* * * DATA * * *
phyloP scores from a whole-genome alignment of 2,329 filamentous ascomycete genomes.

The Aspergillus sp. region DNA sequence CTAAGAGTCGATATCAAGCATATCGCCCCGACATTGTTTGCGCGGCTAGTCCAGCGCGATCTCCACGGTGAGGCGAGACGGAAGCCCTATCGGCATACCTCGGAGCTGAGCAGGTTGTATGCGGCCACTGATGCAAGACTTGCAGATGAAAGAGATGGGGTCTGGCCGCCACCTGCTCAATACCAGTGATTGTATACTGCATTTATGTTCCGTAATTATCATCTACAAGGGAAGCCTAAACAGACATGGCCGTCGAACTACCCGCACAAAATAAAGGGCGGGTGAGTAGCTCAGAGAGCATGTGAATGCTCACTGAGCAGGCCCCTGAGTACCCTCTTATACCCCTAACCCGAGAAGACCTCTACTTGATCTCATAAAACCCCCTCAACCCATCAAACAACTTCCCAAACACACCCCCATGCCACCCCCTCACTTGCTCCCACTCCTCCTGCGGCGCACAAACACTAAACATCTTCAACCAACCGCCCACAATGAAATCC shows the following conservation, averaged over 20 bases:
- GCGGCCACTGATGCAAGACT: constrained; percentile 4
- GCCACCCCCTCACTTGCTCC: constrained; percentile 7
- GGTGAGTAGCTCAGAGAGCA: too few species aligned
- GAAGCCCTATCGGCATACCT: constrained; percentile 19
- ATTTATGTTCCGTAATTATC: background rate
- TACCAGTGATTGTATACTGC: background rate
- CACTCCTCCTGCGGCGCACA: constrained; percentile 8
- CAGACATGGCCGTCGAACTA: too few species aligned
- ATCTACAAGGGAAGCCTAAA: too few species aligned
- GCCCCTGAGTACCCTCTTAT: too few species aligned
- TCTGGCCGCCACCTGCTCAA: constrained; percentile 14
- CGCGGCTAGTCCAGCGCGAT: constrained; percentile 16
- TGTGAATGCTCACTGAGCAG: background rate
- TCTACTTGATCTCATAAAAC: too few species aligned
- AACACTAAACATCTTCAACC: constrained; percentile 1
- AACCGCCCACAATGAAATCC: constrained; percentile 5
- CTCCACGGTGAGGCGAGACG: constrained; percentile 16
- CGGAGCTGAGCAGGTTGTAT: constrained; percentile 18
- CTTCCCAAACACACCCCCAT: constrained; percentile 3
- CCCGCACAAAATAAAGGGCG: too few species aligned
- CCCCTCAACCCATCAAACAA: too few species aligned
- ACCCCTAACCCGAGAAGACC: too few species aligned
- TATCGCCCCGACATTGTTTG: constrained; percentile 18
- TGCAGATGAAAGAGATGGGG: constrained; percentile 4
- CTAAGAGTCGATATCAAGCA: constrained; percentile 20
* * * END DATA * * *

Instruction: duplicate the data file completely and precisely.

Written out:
phyloP scores from a whole-genome alignment of 2,329 filamentous ascomycete genomes.

The Aspergillus sp. region DNA sequence CTAAGAGTCGATATCAAGCATATCGCCCCGACATTGTTTGCGCGGCTAGTCCAGCGCGATCTCCACGGTGAGGCGAGACGGAAGCCCTATCGGCATACCTCGGAGCTGAGCAGGTTGTATGCGGCCACTGATGCAAGACTTGCAGATGAAAGAGATGGGGTCTGGCCGCCACCTGCTCAATACCAGTGATTGTATACTGCATTTATGTTCCGTAATTATCATCTACAAGGGAAGCCTAAACAGACATGGCCGTCGAACTACCCGCACAAAATAAAGGGCGGGTGAGTAGCTCAGAGAGCATGTGAATGCTCACTGAGCAGGCCCCTGAGTACCCTCTTATACCCCTAACCCGAGAAGACCTCTACTTGATCTCATAAAACCCCCTCAACCCATCAAACAACTTCCCAAACACACCCCCATGCCACCCCCTCACTTGCTCCCACTCCTCCTGCGGCGCACAAACACTAAACATCTTCAACCAACCGCCCACAATGAAATCC shows the following conservation, averaged over 20 bases:
- GCGGCCACTGATGCAAGACT: constrained; percentile 4
- GCCACCCCCTCACTTGCTCC: constrained; percentile 7
- GGTGAGTAGCTCAGAGAGCA: too few species aligned
- GAAGCCCTATCGGCATACCT: constrained; percentile 19
- ATTTATGTTCCGTAATTATC: background rate
- TACCAGTGATTGTATACTGC: background rate
- CACTCCTCCTGCGGCGCACA: constrained; percentile 8
- CAGACATGGCCGTCGAACTA: too few species aligned
- ATCTACAAGGGAAGCCTAAA: too few species aligned
- GCCCCTGAGTACCCTCTTAT: too few species aligned
- TCTGGCCGCCACCTGCTCAA: constrained; percentile 14
- CGCGGCTAGTCCAGCGCGAT: constrained; percentile 16
- TGTGAATGCTCACTGAGCAG: background rate
- TCTACTTGATCTCATAAAAC: too few species aligned
- AACACTAAACATCTTCAACC: constrained; percentile 1
- AACCGCCCACAATGAAATCC: constrained; percentile 5
- CTCCACGGTGAGGCGAGACG: constrained; percentile 16
- CGGAGCTGAGCAGGTTGTAT: constrained; percentile 18
- CTTCCCAAACACACCCCCAT: constrained; percentile 3
- CCCGCACAAAATAAAGGGCG: too few species aligned
- CCCCTCAACCCATCAAACAA: too few species aligned
- ACCCCTAACCCGAGAAGACC: too few species aligned
- TATCGCCCCGACATTGTTTG: constrained; percentile 18
- TGCAGATGAAAGAGATGGGG: constrained; percentile 4
- CTAAGAGTCGATATCAAGCA: constrained; percentile 20